Having said that, we also need to be a bit more accurate as to what evangelism is. In other words, we not only need to identify “what to do” but also “how to do it.” And from a biblical perspective, the line “reach out and invite the friends you make to come with you to your homes, a small-group Bible study, or church” is not the biblical pattern for evangelism. Inviting unbelievers to Bible studies (studying a book they cannot rightly handle – 1 Cor 2) and inviting them to church (engaging in worship which is blasphemous – Isaiah 1 – and fellowship with believers which is prohibited – 2 Cor 6) are not at all what we see in the biblical pattern of evangelism. Inviting unbelievers to our homes is fine, provided we actually preach the Gospel and call them to repent instead of it simply becoming another means of “friendship evangelism”. So I would simply offer that we need to also direct our fellow believers to the biblical pattern of evangelism which is simply calling men to repent and believe the Gospel, wherever we find them.

  • http://sovgraceto.org Tim Kerr

    What an incredibly helpful post! I’m going to try to get a hard copy of this post into the hands of every one of our church members. Thank you!

  • Gene

    Very well written article. I think you have your finger right on the pulse! How we have loved to give the task of evangelism to the church, and thus, to the pastor. Thank you!

  • http://www.jonstallings.com Jon Stallings

    “The members are sent out from the church to do evangelism, the church does not do evangelism.” – says a lot. This is something I am working hard to teach my church. It has been a big culture shift for a lot of them. Gladly they are starting to grasp the concept.

    On a side note, I understand we need to “slay” the programs but there are times we do outreach as a group. I think it is important that we need to understand that we may not be called to reach every aspect of our community. We can be more effective with a tighter focus.

  • David C

    I think a lot of this can be accounted for by Ephesians 4:11 And he gave the apostles, the prophets, the evangelists, the shepherds and teachers, 12 to equip the saints for the work of ministry.
    I find in my church and in many of the churches I’ve been in that the biggest problem is not that people think that “the church” has to run it, but “the pastor(s).” They think the “professionals” are the ones that have to be in charge of ministry. According to Paul, the Pastor’s part in evangelism is much more just equipping everyone else to do it. But you say “but shouldn’t the pastor have a heart to evangelize the lost himself?” Yes, in every way. And equipping others to do it rather than baring the majority of the responsibility himself is a way that he can see MORE evangelism done. 1. People view pastor as the one who has to do it all. 2. Pastors often view themselves as the ones responsible to do it all. They are often the ones with the greatest passion for evangelism and they want to go out and see people saved. Pastors need to be aware that delegation is more often than not the best way to see more people saved and discipled, thus fulfilling his desires to see people saved and discipled! Equip the saints, don’t just give them a program. Providing a program is not equipping – it is a format. My job is a format. Being in a format does not mean I know how to do the work or even care about the work.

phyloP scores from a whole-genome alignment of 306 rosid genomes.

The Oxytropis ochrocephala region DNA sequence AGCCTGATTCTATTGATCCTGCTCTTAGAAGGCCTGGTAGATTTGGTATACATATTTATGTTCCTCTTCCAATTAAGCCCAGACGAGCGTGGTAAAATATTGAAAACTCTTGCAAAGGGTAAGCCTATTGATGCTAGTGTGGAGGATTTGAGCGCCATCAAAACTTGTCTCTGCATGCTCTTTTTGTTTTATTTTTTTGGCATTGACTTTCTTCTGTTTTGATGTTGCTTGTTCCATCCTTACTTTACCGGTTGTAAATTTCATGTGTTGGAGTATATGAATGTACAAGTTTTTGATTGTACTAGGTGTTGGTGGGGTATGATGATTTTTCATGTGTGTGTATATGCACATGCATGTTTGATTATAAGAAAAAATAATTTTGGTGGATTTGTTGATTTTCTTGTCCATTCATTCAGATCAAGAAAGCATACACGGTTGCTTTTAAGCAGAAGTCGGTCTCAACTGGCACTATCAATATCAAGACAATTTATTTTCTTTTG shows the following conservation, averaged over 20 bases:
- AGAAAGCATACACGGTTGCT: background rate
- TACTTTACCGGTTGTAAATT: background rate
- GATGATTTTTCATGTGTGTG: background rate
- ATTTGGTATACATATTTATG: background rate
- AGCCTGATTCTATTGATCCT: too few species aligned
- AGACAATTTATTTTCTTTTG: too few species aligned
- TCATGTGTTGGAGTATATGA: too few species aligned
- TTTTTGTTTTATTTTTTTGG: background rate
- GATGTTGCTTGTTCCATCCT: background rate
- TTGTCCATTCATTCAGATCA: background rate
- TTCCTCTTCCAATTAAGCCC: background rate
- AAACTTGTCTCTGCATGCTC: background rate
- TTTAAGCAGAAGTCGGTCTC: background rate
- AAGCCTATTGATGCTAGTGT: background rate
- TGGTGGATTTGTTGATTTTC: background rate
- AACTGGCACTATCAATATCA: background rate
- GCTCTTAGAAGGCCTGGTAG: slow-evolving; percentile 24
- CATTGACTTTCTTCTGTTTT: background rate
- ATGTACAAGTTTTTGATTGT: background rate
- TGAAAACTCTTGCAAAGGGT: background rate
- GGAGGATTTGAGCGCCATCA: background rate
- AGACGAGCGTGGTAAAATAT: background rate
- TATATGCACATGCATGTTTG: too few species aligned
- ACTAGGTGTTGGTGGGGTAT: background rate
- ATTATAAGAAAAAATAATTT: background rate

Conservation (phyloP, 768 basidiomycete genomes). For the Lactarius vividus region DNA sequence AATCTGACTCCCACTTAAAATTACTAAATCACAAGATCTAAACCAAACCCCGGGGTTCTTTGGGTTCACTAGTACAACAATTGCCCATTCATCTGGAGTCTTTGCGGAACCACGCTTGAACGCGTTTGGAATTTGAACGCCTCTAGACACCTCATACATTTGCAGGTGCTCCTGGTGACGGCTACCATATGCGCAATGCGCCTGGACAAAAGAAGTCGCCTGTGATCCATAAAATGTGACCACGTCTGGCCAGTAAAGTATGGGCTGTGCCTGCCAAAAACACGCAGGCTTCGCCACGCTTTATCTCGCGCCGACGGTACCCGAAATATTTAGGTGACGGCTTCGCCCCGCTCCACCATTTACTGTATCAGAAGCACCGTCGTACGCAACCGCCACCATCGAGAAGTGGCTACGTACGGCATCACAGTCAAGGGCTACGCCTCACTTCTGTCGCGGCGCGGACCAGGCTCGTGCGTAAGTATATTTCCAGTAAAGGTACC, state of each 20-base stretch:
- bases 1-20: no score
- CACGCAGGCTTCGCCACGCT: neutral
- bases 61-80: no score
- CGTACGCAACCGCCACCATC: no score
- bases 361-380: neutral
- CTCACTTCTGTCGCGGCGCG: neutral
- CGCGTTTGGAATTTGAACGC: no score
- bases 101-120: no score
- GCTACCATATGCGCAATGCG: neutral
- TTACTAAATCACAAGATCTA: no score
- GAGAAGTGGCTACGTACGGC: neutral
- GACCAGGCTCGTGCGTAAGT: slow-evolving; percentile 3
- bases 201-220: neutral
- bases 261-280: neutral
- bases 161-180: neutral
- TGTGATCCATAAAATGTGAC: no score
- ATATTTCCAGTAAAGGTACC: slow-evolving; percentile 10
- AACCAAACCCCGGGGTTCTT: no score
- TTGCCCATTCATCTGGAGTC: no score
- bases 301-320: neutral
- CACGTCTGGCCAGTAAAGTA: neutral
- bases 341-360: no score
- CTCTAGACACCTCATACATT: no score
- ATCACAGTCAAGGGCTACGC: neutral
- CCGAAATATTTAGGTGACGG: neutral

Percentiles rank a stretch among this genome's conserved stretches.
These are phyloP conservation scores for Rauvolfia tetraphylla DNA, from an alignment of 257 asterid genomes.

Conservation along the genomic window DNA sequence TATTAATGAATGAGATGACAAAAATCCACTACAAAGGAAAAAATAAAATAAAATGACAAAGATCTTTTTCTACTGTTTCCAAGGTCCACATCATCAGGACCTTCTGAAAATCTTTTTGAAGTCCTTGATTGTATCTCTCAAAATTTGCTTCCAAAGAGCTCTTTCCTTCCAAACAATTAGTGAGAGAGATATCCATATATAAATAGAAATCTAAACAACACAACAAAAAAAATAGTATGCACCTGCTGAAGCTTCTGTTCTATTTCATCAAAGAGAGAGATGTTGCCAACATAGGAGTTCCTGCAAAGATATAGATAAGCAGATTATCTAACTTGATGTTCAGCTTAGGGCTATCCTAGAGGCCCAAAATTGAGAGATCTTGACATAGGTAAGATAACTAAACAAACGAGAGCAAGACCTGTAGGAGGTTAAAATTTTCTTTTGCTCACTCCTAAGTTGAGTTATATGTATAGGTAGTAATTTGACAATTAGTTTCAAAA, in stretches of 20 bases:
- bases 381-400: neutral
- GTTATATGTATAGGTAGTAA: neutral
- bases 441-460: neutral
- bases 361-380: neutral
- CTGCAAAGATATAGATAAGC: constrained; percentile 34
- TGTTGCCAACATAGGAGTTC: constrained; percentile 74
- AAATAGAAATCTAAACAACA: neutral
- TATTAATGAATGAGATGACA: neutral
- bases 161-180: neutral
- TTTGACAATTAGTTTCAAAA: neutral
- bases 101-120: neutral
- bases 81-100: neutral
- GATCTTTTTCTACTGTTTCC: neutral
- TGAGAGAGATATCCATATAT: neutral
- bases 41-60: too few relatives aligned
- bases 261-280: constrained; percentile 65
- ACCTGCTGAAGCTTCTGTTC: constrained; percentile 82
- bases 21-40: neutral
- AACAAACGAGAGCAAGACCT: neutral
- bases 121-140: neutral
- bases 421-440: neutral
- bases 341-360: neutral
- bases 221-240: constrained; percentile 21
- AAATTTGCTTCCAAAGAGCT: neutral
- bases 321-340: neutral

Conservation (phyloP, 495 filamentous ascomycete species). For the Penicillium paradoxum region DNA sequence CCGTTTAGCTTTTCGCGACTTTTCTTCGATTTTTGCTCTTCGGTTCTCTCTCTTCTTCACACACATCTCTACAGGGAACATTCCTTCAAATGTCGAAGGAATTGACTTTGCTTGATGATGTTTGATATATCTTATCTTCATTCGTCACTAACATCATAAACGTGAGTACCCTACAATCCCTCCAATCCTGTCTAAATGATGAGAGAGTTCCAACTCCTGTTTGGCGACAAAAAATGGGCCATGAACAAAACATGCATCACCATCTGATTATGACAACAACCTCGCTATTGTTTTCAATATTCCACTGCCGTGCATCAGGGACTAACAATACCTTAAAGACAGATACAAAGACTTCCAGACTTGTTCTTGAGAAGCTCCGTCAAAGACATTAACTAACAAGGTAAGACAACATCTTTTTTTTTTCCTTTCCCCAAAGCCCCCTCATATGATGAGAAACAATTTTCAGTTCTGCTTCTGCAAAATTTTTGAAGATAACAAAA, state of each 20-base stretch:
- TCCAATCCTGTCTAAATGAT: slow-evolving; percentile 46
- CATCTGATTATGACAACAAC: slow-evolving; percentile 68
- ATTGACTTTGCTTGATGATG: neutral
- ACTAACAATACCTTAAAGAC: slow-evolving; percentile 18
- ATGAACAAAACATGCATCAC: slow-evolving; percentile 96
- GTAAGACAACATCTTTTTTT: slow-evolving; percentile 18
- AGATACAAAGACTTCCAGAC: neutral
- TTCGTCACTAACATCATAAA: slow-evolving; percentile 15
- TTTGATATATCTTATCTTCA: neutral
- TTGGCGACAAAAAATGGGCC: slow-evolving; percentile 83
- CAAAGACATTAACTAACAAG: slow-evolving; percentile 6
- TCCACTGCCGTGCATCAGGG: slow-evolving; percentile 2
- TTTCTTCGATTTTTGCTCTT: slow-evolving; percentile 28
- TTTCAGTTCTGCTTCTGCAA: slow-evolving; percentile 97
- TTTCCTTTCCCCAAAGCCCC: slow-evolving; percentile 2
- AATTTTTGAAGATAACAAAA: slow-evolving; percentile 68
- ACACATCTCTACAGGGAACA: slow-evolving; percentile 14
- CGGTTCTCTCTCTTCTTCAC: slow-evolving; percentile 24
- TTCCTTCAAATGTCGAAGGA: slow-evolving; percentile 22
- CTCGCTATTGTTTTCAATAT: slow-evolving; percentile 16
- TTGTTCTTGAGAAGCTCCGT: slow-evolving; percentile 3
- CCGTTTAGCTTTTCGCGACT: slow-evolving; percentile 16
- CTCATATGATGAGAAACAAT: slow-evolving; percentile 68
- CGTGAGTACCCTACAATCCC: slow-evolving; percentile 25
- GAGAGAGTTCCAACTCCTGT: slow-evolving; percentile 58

• Eric F

    It is a problem that evangelism should need cultivating at all. Say you were the owner a very special apple. You went to a group where everyone spoke about that apple and how excellent it was and they said you should sell this apple to people. Then they will say discipline yourself to do it because let me explain to you the characteristics of this apple, it is very tasty to anyone who eats it and there is no other apple like it. They say memorize this phrase, this apple is best no other apple will do….Now you send this man to go out and sell your apples and he does so but only to lose interest. So you see where I am going with this. If the man would just take 1 bite of the apple then he would see what all the fuss is about. He would see and say oh my goodness I didn’t even realize what preciousness I am carrying around, call all my friends they must hear about this apple it is amazing.

    So in summary when there is a lack of evangelism, there is a lack of tasting and seeing that the Lord is good. Discipline and urging and cultivating are not very productive, but if someone would eat then his problem is solved.

    • David C

      If it were that easy then we wouldn’t need edification and equipping, both of which the Bible mandates. Why do we need them? Because we’re human. Being saved does not mean automatically having all the right perspectives and priorities, but growing in them. There is no such thing as “simply eating” and having all our problems solved. Just doesn’t exist. This side of eternity we will always be hindered by a dark cloudy glass and we will always have to deal with carnal distractions.